How HIV/Aids History Can Help Africa in Grip of Covid-19 3rd Wave

As the World Health Organization warns that Africa's Covid-19 third wave "is picking up speed, spreading faster, hitting harder", an expert in global health care inequities has some shocking statistics to share. Professor Maria De Jesus says it is estimated that about 70% of the world's 7.9 billion people must be fully vaccinated to end the pandemic.

But, as of June 21, 2021, 10.04% of the global population had been fully vaccinated, nearly all of them in rich countries. Only 0.9% of people in low-income countries have received at least one dose, she says, noting that countries representing just one-seventh of the world's population had reserved more than half of all vaccines available by June 2021.

That has made it very difficult for the remaining countries to procure doses, a story that is familiar from the HIV era. "In the 1990s, the development of effective antiretroviral drugs for HIV/Aids saved millions of lives in high-income countries. However, about 90% of the global poor who were living with HIV had no access to these lifesaving drugs." It took over a decade after the development of antiretrovirals, and millions of unnecessary deaths, for rich countries to make those lifesaving medicines universally available.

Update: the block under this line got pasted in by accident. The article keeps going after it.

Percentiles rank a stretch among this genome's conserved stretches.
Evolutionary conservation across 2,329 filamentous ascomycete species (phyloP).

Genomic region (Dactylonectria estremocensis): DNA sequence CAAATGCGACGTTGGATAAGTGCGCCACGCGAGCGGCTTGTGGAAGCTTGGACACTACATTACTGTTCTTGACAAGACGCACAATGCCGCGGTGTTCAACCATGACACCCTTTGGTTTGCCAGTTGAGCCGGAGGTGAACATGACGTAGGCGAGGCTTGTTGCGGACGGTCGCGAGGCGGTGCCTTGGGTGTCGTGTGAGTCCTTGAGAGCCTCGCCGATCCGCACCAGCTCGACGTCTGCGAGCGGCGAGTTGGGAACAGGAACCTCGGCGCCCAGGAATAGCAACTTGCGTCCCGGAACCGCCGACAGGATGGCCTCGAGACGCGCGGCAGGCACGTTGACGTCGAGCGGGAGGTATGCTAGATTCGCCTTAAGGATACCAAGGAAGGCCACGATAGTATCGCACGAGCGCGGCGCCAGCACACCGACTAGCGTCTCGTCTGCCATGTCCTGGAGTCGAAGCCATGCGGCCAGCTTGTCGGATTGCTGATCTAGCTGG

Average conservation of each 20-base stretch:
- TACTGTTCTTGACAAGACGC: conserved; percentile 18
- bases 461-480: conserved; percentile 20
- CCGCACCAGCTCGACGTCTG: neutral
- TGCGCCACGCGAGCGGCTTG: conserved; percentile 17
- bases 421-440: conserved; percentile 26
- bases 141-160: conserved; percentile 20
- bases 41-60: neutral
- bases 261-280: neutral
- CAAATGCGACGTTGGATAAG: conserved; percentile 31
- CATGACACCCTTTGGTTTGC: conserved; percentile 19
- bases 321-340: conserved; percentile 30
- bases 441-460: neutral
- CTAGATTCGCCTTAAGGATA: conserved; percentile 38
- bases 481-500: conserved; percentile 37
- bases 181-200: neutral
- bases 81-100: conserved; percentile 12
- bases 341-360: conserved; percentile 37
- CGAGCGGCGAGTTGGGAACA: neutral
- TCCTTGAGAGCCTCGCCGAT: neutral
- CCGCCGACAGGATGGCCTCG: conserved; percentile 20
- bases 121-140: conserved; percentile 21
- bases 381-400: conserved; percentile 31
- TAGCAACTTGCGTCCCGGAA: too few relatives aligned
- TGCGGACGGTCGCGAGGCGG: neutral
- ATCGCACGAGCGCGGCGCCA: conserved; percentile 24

Professor De Jesus says there are three lessons to be learned: access to Covid-19 vaccines must be prioritised on the global political agenda; wealthy nations need to work with other countries to build their vaccine manufacturing infrastructure; and poorer countries need more money to fund their public health systems and purchase vaccines.

Zimbabweans line up for Covid-19 vaccination jabs at Harare Central Hospital, June 24, 2021.


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